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Motor Learning

Motor Learning Principles:

Coaching is like teaching – good coaches have to follow the laws of learning:

  1. Reduce the information we give to volleyball players. Learners have a limited ability to process information. When we introduce a goal, we need to do so in as few words as possible.
    1. Use Keys to give information verbally

Keys are short phrases that condense or chunk information. Advantages:

  • Players pay attention to the important elements of the skill
  • Coaches pay attention to the important elements of the skill
  • Enhance memory
  • Show don’t tell – demonstrations and video of the right way (along with video of how the athlete is doing it).

“All good teachers must learn that images are better than words, showing is better than telling, and too much instruction is worse than none.” Gallwey – The Inner Game of Tennis

  1. Transfer: Research shows there is not much transfer of success from one activity to the next unless the tasks are almost identical. The more practice activities resemble what players do in matches, the more success in practice will translate to success in matches.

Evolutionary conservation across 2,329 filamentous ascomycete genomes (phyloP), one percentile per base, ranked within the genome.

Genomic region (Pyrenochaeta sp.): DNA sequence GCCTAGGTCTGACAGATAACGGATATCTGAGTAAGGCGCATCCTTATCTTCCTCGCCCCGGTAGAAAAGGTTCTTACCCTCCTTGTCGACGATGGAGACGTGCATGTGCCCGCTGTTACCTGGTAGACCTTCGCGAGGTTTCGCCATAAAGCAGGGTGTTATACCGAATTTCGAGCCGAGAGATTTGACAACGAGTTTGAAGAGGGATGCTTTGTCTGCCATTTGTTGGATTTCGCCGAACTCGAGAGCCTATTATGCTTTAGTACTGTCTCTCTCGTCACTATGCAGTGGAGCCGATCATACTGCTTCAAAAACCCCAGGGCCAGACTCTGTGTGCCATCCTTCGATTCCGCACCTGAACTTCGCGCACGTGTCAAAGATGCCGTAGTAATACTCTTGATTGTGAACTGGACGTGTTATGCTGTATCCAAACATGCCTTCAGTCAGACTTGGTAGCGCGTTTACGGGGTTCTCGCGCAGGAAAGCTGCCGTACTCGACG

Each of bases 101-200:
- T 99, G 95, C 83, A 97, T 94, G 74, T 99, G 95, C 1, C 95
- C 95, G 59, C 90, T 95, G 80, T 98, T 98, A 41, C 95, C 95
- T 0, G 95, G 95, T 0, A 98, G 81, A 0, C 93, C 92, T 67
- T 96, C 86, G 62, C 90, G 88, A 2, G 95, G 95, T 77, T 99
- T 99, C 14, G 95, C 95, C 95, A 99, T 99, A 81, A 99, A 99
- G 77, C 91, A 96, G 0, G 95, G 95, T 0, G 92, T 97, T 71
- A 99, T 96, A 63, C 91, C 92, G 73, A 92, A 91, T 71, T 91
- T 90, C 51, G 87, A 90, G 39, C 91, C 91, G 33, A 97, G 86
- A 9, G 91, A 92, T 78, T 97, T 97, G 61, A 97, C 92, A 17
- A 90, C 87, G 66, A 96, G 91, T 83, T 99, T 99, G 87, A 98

2. Whole vs Part – because motor programs are so specific, the research is clear that the best way to learn a physical skill is to practice the whole skill, rather than breaking it up into parts.

When we teach a skill to our players, we will have them practice the whole skill and use Keys to focus their attention on a part of the skill.

  1. Random vs blocked practice
    1. Blocked -  example: coach tossing to setter, setter sets hitters.  Not much variability, lots of success in practice. Players and coaches feel like there is tons of improvement.
    2. Random – example: ball is hit over the net to players who pass to the setter who then sets the hitters. Lots of variability, not as much success in practice. Players and coaches may become frustrated with difficulty and randomness.
    3. The research is clear –random drills transfer their success to matches much more than blocked. Use random drills except when players are brand new to the skill. The Paradox – blocked practice appears to learners (and coaches) to be more successful during practice because athletes have more success. In games, random practice shows better results.
  2. Physical fatigue reduces learning. The best place for conditioning is at the end of practice, after learning has ended.